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Is a GUID unique 100% of the time?
Simple proof that GUID is not unique

In MSDN you can read:

The chance that the value of the new Guid will be all zeros or equal to any other Guid is very low.

Say that you have an method that will create a file every second, and you use the method Guid.NewGuid() for filename, is it possible to get the same Guid then? Or will the local computer keep track in some way? How low is the chance ?

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    About 1 in 2^128. – tenfour Dec 27 '11 at 9:13
  • No, the computer doesn't keep track. But no, the chances of a duplicate GUID are so low as to not be relevant. You've already answered your own question in the question; all the answers are just parroting that back to you. – Cody Gray Dec 27 '11 at 9:37
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    @tenfour: That's not how I interpreted the question. Yes, the file system keeps track of all file names. But Guid.NewGuid() does not keep track of the GUIDs generated. – Cody Gray Dec 27 '11 at 13:04
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    Statistically speaking, you would be more likely to win the lottery 30,382 times, consecutively, than to run into a single pair of GUIDs within a sample of 1,000,000,000,000 GUIDs. – Gurgadurgen Jun 22 '14 at 20:54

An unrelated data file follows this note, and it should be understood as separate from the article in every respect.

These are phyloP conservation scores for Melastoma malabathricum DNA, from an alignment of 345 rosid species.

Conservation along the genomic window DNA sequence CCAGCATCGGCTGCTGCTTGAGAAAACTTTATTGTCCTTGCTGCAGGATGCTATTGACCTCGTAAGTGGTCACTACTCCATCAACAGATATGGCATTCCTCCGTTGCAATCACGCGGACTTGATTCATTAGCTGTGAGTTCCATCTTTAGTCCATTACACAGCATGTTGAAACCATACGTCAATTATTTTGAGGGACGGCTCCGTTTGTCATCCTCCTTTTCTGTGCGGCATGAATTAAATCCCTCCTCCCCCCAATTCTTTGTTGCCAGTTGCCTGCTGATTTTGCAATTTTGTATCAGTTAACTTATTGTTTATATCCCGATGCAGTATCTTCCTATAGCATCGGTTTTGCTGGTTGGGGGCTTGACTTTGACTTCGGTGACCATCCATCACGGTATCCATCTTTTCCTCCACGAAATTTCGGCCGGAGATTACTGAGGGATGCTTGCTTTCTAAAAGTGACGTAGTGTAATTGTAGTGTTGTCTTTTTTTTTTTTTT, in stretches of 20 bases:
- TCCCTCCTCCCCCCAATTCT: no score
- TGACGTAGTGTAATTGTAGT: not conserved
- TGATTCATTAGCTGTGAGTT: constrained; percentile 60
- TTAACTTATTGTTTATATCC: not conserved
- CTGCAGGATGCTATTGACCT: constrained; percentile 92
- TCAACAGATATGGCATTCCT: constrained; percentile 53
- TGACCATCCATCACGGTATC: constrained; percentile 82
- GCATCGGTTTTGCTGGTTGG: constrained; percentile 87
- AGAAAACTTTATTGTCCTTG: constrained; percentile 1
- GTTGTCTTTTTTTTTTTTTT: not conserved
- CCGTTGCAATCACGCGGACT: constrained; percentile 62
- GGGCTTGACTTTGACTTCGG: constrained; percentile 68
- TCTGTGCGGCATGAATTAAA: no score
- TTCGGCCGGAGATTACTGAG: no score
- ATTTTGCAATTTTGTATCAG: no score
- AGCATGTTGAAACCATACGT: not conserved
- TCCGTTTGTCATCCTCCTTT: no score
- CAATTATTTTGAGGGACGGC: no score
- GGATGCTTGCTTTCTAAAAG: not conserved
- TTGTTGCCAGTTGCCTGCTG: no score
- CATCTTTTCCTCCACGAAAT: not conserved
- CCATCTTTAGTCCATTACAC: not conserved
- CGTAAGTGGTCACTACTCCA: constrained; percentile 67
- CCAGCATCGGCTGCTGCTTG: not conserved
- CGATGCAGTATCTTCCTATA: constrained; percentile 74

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    everyone here is correct, but I like to think of Murphy's Law in situations like this – jtate Mar 23 '17 at 15:57

You would never run out of guids. The likelihood of duplicating them is VERY low:


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    I am not agreed with this, as it is not very low. I have a practical example of it, stackoverflow.com/questions/39771/… – vikas Feb 5 '14 at 7:00
  • Well... If you dont stay on 2^128, then generating twice GUIDs in per generation. – nyconing Apr 21 '18 at 14:53

The chances of getting two identical guids are astronomically slim even if you are generating guids as fast as you can. (Generating, say, thousands of guids per second for the sole purpose of finding a duplicate.)